“What I’m really thinking: the survivor of serious illness
The Guardian, Saturday 23 February 2013
If you knew you were going to die at eight tonight, would you want to have spent today doing what you’re doing? That’s what I’m asking myself every day. All through my recovery people said, “Bet you can’t wait until you can get back to work.” No, I’ve no intention of ever going back to paid work. I’m 59 and I nearly died from a perforated bowel. Work isn’t everything. Family, friends, films, art, literature, even TV soaps can turn out to be much more important than what you do to earn your living.
This could happen to you. One moment your life is routine, the next you’re in intensive care and there’s nothing you could have done to change that – it’s an arbitrary and unexpected life event.
You tell me you’re working an extra year to improve your pension, you’re saving for all the exciting things you’re planning for retirement, but the only time we have is now. How cross are you going to be when you realise you’ve had your last day and never reached your goal of retiring?
When I say I’ve retired now, a little early, you give me the look that says, “How sad – not tough like me.” I’m really thinking you know nothing about me: the four surgeries, the five years getting my strength back.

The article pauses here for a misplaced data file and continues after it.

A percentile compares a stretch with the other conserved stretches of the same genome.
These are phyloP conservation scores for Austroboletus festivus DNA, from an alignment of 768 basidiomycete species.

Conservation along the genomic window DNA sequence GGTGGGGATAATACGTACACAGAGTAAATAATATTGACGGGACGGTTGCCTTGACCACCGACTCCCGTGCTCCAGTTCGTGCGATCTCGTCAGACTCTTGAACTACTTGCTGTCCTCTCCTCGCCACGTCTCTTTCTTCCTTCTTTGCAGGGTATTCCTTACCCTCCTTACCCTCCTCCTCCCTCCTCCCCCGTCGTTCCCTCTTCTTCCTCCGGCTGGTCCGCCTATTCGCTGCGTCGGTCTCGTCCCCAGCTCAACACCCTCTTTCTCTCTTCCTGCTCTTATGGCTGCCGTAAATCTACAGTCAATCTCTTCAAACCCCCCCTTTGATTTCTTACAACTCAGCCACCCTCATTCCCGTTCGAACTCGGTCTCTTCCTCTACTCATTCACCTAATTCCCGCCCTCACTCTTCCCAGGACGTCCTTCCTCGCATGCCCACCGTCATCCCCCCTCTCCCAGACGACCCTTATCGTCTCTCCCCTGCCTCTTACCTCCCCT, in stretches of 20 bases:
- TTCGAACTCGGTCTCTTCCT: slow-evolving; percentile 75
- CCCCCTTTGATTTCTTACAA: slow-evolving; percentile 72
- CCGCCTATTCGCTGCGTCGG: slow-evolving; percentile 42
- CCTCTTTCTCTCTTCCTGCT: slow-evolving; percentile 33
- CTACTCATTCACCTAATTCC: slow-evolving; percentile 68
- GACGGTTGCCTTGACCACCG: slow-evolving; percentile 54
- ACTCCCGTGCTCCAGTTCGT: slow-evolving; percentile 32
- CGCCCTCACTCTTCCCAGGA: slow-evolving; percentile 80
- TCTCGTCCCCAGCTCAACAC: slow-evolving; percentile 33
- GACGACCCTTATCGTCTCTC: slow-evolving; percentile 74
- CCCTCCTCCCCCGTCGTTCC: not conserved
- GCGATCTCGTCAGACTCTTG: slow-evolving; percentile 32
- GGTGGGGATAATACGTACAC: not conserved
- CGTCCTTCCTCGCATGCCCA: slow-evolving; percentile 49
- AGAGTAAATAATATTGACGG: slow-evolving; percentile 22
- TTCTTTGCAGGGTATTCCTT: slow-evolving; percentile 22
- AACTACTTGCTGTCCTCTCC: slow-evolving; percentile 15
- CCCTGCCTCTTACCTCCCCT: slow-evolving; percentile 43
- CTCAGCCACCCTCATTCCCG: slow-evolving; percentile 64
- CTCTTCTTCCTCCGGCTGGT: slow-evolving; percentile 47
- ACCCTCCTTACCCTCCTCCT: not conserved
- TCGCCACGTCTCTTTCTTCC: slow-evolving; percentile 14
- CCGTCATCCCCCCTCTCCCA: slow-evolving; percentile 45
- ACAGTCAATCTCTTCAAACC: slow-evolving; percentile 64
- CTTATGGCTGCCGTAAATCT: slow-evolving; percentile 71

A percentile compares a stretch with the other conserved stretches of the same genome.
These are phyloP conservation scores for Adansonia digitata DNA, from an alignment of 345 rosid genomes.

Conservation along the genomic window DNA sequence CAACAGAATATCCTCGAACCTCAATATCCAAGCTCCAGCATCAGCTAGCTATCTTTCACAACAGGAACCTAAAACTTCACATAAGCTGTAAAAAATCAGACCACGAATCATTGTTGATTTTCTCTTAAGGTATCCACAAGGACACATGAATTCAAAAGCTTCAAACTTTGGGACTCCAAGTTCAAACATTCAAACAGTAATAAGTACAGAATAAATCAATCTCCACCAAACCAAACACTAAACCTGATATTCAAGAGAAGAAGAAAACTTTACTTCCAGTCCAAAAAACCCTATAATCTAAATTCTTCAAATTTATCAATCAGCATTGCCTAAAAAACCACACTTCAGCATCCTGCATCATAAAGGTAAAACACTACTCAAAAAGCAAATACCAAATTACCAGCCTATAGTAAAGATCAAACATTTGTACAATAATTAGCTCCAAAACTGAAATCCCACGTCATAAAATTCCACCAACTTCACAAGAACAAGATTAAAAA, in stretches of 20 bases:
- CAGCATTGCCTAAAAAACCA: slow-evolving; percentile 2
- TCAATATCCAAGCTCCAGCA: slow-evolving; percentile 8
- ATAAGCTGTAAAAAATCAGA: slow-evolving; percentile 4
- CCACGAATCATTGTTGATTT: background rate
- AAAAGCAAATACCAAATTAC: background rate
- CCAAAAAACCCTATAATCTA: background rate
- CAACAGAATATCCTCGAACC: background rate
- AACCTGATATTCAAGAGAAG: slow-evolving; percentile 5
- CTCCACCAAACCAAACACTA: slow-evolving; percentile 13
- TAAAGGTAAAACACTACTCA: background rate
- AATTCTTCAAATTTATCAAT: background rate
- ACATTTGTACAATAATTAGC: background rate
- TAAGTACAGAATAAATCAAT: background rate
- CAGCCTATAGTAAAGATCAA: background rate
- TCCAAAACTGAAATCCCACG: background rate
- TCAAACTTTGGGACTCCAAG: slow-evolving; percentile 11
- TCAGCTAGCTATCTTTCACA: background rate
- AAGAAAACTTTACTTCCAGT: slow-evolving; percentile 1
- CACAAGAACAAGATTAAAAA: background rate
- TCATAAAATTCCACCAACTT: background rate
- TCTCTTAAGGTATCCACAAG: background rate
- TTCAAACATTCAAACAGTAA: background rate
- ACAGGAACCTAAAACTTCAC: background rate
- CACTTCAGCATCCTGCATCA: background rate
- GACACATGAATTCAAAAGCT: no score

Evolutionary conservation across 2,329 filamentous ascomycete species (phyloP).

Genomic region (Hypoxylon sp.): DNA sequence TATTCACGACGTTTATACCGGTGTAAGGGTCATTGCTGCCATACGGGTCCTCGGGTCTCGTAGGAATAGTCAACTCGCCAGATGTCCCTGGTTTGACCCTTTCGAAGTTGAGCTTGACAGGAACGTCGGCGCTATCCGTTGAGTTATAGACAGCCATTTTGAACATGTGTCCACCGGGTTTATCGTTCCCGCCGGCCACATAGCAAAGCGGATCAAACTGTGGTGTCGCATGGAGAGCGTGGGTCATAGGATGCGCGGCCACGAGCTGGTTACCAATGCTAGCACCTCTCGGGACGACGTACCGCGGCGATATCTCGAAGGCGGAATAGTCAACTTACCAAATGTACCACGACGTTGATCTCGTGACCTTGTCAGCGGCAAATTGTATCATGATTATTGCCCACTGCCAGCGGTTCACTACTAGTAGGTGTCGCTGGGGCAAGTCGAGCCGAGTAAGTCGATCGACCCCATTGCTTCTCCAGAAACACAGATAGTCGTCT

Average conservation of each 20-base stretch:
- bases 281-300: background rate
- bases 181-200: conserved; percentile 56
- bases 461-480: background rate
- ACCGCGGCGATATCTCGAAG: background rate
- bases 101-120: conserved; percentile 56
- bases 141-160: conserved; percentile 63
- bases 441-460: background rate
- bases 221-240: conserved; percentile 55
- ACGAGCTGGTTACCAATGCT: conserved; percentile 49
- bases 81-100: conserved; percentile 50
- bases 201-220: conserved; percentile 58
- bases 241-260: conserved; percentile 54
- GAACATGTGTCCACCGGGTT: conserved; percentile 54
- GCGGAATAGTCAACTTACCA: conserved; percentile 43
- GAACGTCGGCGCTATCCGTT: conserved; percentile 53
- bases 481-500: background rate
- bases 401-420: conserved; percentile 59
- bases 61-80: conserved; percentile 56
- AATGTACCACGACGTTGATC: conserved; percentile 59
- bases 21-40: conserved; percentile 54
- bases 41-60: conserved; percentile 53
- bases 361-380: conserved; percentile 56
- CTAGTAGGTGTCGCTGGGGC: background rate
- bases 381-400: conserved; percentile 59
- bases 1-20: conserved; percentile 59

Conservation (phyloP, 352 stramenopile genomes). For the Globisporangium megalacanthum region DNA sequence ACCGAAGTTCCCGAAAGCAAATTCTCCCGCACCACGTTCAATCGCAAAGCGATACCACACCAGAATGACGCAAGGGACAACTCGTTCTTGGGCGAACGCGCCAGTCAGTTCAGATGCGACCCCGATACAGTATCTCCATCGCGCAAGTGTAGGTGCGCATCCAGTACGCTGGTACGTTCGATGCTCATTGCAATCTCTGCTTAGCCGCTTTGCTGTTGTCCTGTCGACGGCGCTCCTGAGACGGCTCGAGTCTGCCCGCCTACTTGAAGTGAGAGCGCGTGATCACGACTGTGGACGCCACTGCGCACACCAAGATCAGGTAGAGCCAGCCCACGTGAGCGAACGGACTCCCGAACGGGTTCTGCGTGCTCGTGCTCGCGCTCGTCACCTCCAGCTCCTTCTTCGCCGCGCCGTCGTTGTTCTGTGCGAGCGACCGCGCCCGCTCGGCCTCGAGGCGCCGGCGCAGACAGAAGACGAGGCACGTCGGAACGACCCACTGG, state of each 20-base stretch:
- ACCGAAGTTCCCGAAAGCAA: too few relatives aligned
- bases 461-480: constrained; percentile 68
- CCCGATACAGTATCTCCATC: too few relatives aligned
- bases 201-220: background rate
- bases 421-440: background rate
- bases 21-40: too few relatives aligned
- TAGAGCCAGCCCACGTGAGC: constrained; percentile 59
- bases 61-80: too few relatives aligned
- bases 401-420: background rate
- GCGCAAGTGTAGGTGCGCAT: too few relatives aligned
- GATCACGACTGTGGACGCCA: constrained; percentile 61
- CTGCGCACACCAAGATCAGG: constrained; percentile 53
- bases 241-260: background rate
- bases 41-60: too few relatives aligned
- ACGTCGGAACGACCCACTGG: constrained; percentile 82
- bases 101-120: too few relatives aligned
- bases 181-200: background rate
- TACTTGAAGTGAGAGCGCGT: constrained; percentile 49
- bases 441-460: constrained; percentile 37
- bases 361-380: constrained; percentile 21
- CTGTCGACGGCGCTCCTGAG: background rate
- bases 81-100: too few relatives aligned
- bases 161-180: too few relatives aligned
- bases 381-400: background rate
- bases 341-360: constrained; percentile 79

I know you’re judging me because my wounds aren’t visible. But when I ask myself the question: if you knew you were going to die tonight, would you want to have spent today doing what you are doing? I can honestly say, yes.”
What would your answer be?
I believe that mine would be ‘yes’ but if it wasn’t for the dramatic change of direction my life has taken, because of serious illness, I’m not sure that would be the case. I believe this article demonstrates a wonderful way to look at life but it can be a hard ideal to uphold. This new perspective is just one example of how I choose to see that every cloud has a silver lining. I feel so lucky that I can look at life in this way.